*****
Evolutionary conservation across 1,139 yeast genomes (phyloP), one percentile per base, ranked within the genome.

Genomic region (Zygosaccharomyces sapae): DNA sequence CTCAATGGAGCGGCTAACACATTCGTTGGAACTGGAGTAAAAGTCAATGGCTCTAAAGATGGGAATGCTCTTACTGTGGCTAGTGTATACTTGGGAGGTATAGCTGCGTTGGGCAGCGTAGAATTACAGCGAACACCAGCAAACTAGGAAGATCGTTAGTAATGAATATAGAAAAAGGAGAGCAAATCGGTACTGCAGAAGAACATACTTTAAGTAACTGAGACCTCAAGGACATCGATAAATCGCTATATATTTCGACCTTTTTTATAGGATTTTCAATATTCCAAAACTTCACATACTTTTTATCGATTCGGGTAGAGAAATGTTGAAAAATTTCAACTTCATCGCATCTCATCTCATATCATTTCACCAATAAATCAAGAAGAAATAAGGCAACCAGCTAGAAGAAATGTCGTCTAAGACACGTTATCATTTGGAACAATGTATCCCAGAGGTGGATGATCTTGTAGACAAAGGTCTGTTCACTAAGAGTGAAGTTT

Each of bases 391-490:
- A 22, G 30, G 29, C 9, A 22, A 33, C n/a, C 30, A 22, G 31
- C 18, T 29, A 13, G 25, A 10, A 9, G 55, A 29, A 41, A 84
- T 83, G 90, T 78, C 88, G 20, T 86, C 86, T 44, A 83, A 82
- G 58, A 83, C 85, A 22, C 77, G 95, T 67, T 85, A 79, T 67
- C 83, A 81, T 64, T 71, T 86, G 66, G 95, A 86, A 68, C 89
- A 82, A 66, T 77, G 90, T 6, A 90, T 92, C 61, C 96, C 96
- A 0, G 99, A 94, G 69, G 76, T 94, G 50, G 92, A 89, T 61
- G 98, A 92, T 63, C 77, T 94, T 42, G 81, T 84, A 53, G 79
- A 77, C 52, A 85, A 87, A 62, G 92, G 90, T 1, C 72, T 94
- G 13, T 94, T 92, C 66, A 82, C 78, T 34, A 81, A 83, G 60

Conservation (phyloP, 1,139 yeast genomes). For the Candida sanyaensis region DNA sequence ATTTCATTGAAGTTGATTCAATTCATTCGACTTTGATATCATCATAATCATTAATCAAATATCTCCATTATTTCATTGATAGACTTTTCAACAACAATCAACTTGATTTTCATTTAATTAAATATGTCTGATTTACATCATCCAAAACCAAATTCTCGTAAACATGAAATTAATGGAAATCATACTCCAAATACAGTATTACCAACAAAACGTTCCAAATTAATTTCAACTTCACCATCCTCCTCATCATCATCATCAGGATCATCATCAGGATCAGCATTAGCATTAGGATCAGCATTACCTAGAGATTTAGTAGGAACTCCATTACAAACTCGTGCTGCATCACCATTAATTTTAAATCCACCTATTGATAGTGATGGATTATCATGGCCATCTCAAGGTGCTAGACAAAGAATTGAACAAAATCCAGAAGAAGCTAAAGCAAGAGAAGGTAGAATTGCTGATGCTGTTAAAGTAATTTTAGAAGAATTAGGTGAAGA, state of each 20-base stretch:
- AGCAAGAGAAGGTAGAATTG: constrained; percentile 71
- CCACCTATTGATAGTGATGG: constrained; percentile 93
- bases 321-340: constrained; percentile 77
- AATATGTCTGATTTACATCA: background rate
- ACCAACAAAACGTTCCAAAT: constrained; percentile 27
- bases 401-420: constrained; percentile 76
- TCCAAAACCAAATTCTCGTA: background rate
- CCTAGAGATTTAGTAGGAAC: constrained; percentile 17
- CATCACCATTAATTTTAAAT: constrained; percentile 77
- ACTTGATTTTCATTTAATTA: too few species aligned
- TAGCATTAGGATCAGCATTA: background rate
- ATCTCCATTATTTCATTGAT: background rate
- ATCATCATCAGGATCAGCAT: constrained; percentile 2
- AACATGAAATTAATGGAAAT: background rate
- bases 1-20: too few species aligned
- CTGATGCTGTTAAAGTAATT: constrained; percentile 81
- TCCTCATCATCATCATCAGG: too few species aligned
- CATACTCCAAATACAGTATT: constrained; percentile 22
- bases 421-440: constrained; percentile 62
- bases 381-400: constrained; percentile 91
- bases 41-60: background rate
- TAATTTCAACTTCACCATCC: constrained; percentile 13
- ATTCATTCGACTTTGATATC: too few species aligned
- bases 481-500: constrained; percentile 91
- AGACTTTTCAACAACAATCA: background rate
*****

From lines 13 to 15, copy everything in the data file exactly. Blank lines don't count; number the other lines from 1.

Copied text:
- G 13, T 94, T 92, C 66, A 82, C 78, T 34, A 81, A 83, G 60

Conservation (phyloP, 1,139 yeast genomes). For the Candida sanyaensis region DNA sequence ATTTCATTGAAGTTGATTCAATTCATTCGACTTTGATATCATCATAATCATTAATCAAATATCTCCATTATTTCATTGATAGACTTTTCAACAACAATCAACTTGATTTTCATTTAATTAAATATGTCTGATTTACATCATCCAAAACCAAATTCTCGTAAACATGAAATTAATGGAAATCATACTCCAAATACAGTATTACCAACAAAACGTTCCAAATTAATTTCAACTTCACCATCCTCCTCATCATCATCATCAGGATCATCATCAGGATCAGCATTAGCATTAGGATCAGCATTACCTAGAGATTTAGTAGGAACTCCATTACAAACTCGTGCTGCATCACCATTAATTTTAAATCCACCTATTGATAGTGATGGATTATCATGGCCATCTCAAGGTGCTAGACAAAGAATTGAACAAAATCCAGAAGAAGCTAAAGCAAGAGAAGGTAGAATTGCTGATGCTGTTAAAGTAATTTTAGAAGAATTAGGTGAAGA, state of each 20-base stretch:
- AGCAAGAGAAGGTAGAATTG: constrained; percentile 71